A dis­pute between the Inter­na­tion­al Long­shore and Ware­house Union (ILWU) and the Pacif­ic Mar­itime Asso­ci­a­tion (PMA), a group of West Coast ter­mi­nal oper­a­tors, is at an end fol­low­ing suc­cess­ful nego­ti­a­tions on a new con­tract, the par­ties say.

“After more than nine months of nego­ti­a­tions, we are pleased to have reached an agree­ment that is good for work­ers and for the indus­try,” said PMA Pres­i­dent James McKen­na and ILWU Pres­i­dent Bob McEll­rath in a joint state­ment (PDF). “We are also pleased that our ports can now resume full operations.”

No details are being released at this time.

ILWU locals have already begun com­mu­ni­cat­ing the news to their members.

“Tonight, the ILWU and PMA reached a ten­ta­tive agree­ment on a Coast­wide Con­tract,” one local (Local 13, based in South­ern Cal­i­for­nia) announced on its web­site. “There will be more infor­ma­tion relayed to the mem­ber­ship by the Coast Com­mit­tee, Nego­ti­at­ing Com­mit­tee and your Local Offi­cers as soon as pos­si­ble in accor­dance with the Coast Long­shore Divi­sion By-Laws.”

The San Fran­cis­co Chron­i­cle quot­ed ILWU spokesman Craig Mer­rilees as say­ing, “The agree­ment was unan­i­mous­ly approved by the nego­ti­at­ing com­mit­tee — and they’d go to work tonight if they could.”

Elect­ed offi­cials hailed the announce­ment. Near­ly every state­ment we’ve received thus far begins by call­ing the set­tle­ment “great news”.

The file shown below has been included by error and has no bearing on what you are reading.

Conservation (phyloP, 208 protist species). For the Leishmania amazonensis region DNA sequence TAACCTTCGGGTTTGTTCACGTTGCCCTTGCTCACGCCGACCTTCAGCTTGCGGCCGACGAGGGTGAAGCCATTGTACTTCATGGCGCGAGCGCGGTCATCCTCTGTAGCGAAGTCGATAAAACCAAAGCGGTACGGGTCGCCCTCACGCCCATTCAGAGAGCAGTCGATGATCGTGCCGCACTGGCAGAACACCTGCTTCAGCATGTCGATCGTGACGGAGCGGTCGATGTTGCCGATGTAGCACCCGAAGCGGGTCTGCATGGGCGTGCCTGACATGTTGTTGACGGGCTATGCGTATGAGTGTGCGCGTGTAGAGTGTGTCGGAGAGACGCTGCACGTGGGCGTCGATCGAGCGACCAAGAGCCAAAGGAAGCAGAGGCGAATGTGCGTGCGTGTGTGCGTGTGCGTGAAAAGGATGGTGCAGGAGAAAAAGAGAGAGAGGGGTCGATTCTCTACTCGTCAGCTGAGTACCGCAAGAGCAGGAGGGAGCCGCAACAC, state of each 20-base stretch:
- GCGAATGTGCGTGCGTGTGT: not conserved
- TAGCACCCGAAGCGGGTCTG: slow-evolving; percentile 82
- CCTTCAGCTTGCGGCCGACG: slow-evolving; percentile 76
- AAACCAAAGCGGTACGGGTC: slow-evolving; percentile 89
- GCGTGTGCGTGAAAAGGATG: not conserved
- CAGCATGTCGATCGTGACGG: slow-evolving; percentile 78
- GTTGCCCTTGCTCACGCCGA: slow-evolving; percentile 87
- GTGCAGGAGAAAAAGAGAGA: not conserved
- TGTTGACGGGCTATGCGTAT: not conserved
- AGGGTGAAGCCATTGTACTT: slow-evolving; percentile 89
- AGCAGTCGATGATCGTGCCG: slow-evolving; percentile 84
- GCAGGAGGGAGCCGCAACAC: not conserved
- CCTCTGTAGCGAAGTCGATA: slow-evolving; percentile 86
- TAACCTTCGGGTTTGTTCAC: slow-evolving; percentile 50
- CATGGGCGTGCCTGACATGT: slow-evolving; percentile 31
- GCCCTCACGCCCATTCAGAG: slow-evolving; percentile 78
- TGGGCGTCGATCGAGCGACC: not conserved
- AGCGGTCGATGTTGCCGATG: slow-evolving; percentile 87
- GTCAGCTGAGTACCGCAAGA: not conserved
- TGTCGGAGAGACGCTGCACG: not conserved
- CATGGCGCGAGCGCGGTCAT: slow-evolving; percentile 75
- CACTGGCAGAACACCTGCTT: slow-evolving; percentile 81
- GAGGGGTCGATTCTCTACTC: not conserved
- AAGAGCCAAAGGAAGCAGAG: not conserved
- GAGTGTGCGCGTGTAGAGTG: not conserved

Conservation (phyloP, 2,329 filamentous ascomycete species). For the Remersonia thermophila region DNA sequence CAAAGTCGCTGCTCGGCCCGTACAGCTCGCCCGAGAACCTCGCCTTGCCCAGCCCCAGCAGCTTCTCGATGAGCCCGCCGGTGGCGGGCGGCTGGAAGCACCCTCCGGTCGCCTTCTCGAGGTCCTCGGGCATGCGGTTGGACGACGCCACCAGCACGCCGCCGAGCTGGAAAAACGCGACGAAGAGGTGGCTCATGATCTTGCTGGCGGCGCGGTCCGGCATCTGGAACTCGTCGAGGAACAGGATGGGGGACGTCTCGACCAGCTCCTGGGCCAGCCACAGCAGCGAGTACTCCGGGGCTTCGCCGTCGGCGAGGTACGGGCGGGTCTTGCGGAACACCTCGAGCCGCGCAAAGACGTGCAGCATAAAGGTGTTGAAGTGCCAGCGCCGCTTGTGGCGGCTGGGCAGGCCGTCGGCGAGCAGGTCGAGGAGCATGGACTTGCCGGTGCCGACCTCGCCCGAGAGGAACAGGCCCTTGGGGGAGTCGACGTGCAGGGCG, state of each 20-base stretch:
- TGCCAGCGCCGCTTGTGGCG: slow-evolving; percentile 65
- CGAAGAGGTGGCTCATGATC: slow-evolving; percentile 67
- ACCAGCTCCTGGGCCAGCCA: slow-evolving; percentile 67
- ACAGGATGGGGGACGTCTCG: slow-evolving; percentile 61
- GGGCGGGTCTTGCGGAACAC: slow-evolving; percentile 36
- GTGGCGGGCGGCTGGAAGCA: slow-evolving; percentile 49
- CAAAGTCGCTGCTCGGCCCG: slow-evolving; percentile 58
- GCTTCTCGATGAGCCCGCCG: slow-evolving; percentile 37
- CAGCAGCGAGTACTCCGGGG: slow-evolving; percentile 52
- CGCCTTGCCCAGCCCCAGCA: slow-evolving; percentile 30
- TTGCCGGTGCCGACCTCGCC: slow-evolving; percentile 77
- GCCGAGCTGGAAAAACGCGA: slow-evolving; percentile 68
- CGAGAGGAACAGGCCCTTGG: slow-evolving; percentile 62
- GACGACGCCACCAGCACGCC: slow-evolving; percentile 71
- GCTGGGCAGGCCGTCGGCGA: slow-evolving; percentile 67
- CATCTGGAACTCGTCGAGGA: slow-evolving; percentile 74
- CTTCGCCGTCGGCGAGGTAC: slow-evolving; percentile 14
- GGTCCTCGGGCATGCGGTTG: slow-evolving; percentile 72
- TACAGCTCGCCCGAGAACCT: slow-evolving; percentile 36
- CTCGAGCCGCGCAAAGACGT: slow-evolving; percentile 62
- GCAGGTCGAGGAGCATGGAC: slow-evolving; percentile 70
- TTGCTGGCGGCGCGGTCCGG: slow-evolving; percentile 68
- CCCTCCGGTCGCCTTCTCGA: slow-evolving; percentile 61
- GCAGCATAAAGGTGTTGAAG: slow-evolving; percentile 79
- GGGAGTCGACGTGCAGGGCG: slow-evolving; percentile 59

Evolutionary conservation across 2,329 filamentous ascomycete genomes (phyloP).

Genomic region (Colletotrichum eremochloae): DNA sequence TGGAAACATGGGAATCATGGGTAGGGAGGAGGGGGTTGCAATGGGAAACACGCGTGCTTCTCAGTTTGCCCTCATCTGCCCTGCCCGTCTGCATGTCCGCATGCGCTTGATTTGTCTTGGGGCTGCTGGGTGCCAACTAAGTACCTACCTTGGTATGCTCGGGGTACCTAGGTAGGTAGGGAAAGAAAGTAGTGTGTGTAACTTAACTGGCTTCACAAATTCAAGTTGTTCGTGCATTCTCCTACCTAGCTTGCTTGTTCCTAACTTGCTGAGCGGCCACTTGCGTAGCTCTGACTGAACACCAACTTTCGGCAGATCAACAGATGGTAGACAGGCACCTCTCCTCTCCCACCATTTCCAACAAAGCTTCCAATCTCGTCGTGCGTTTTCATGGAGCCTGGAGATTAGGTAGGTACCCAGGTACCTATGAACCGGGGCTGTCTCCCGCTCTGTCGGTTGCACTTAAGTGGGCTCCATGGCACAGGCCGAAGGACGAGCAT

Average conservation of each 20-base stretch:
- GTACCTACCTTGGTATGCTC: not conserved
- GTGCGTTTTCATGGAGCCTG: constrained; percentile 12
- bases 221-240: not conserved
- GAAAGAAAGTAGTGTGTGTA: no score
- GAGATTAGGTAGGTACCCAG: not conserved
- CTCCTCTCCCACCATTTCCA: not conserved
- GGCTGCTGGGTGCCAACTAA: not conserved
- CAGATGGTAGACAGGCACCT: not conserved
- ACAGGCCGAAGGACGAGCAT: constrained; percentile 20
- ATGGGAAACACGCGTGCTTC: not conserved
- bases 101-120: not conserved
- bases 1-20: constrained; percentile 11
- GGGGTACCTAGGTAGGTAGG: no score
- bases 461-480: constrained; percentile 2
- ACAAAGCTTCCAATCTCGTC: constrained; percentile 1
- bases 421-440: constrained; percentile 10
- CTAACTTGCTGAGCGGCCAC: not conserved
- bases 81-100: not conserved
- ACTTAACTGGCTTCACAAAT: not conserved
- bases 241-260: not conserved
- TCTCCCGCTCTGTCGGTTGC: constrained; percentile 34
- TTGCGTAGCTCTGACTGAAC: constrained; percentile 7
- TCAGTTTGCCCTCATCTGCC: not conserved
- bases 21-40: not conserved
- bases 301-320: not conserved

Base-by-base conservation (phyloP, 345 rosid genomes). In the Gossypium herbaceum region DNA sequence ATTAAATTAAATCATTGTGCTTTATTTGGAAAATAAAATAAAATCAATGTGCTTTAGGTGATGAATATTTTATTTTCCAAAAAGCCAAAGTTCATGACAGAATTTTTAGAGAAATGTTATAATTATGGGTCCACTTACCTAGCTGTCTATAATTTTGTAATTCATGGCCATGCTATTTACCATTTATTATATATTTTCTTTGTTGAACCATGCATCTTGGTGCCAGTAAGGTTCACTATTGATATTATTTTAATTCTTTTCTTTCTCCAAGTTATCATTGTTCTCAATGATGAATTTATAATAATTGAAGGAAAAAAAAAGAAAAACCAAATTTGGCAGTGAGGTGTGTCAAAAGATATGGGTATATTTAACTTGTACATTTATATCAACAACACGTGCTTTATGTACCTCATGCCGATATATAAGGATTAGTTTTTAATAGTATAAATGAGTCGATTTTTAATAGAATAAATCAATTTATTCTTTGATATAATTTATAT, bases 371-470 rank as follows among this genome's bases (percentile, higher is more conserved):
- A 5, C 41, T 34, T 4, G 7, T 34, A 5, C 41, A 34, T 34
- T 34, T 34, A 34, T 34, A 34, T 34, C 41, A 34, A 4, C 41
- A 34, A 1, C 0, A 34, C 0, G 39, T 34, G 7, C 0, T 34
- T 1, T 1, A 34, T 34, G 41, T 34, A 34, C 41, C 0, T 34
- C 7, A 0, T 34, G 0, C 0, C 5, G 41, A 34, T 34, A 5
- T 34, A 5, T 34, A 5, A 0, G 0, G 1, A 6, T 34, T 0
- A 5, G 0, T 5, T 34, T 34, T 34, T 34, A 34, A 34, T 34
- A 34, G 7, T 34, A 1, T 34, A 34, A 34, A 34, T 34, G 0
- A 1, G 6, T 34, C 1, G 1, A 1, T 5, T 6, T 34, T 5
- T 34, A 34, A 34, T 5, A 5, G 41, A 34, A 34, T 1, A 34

“This is great news for the par­ties involved in the nego­ti­a­tion and a huge relief for our econ­o­my – par­tic­u­lar­ly the count­less Amer­i­can work­ers, farm­ers, and busi­ness­es that have been affect­ed by the dis­pute and those fac­ing even greater dis­rup­tion and costs with fur­ther delays,” said White House Press Sec­re­tary Josh Earnest.

“Help­ing resolve this dis­pute has been a top pri­or­i­ty, and last week­end the Pres­i­dent direct­ed Labor Sec­re­tary Tom Perez to trav­el to Cal­i­for­nia to meet with the par­ties to help them reach a res­o­lu­tion because fur­ther delays would have been harm­ful to these work­ers and the economy.”

“The Pres­i­dent was kept updat­ed on the nego­ti­a­tions over the past sev­er­al weeks, includ­ing receiv­ing an update last night from Sec­re­tary Perez. The Pres­i­dent is grate­ful to Sec­re­tary Perez for his hard work bring­ing about a suc­cess­ful res­o­lu­tion to this dis­pute, and for the help of fed­er­al medi­a­tor Scot Beck­en­baugh.  And he calls on the par­ties to work togeth­er to clear out the back­logs and con­ges­tion in the West Coast Ports as they final­ize their agreement”

“This is great news for busi­ness­es and port work­ers all along the West Coast,” said Wash­ing­ton Gov­er­nor Jay Inslee in a state­ment sent to NPI.

“I want to thank the ILWU and the PMA for find­ing an agree­ment in prin­ci­ple tonight to set­tle the dis­pute that was dam­ag­ing Wash­ing­ton’s econ­o­my. I also want to thank Pres­i­dent Oba­ma and Labor Sec­re­tary Perez for step­ping in and help­ing get the par­ties to reach an agree­ment. I expect we will soon see Wash­ing­ton’s ports once again play­ing their essen­tial role in our economy.”